My paintings are filled with analogous color relationships and wavering horizontal marks that imagine an impressionism derived from video tape distortion. My brush strokes blur the picture like an analog TV glitch, undulating the image as though from an obsolete technology. The unreal color provokes a sense of fantasy, reminding people of brief moments when life felt like a movie or drama. My filtered palette indicates the unknown, something outside of ordinary life. Compositionally, the repetition of reflected spaces and screens creates sub-narratives that are open-ended and incomplete. The picture plane opens outward toward the viewer, inviting them into an awareness of a between-space where the painting is a stage and they are the theater. The goal of my painting is to depict the unreal and arcane quality in mundane existence.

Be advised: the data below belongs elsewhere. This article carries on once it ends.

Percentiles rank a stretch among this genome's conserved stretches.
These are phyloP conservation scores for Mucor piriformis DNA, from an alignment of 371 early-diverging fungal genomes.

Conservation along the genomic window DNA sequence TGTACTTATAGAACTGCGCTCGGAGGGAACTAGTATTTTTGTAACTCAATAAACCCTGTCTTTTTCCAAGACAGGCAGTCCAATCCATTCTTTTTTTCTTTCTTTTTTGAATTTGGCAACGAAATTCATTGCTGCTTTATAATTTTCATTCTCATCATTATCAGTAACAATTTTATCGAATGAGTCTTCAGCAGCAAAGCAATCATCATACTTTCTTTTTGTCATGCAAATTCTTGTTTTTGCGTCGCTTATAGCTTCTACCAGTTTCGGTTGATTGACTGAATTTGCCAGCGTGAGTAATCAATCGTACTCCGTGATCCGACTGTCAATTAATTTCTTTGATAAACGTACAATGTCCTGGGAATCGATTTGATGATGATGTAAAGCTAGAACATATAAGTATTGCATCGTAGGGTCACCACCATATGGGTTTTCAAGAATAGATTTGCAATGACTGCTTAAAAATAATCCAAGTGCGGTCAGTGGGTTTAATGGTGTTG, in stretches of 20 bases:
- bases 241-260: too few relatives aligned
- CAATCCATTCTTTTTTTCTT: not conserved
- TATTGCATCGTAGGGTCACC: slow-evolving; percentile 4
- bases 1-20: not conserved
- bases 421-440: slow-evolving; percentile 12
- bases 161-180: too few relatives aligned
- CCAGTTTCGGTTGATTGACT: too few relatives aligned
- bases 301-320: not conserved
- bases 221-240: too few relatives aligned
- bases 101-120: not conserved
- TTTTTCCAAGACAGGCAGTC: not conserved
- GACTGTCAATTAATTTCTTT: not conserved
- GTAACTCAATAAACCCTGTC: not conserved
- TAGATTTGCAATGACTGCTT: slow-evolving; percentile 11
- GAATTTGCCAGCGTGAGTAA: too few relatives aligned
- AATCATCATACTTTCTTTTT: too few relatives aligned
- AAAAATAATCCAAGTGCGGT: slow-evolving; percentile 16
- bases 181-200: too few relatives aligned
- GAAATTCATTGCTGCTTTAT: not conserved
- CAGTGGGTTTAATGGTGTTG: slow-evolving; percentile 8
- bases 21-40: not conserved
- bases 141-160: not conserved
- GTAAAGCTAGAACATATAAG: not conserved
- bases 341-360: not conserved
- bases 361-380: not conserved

I source images from the media of decades past. I begin with old, found stills and create new fictions. With VCRs, our past became accessible and editable at home. I grew up in the transition from analog to digital. I've discovered my affection for the 1990’s as an adult through social media, movies and animation. Many programs depicting that decade are still popular. Pre-internet television continues to be my favorite form of entertainment. The TV shows that I watched when I was kid are evident in my paintings, false memories in my unconscious mind. Specifically, I bring the vibes of City Pop, a synth-laden subset of Japanese pop music and related videos, into my paintings. My images evoke a nostalgia of the recent past, as grainy VHS grade images meet the retro mood of Japanese anime. The power of nostalgia, both romantic and empty, manipulates the viewers’ minds and emotions through imperfect memories. We recall our frustrated expectations of the future, which is now the present moment.
Fiction needs characters, and so all of my paintings are figurative. Time is warped, however, and figures of the present are juxtaposed with those from the past. Through walls, windows and screens viewers can look back and forth through. Nonetheless, the figures feel blank, inviting the viewer to project themselves into their points of view and wonder about their intentions. Their postures and environments mix feelings of emptiness, isolation and ennui. The only thing the viewer can be sure of is a hazy feeling of uncertainty.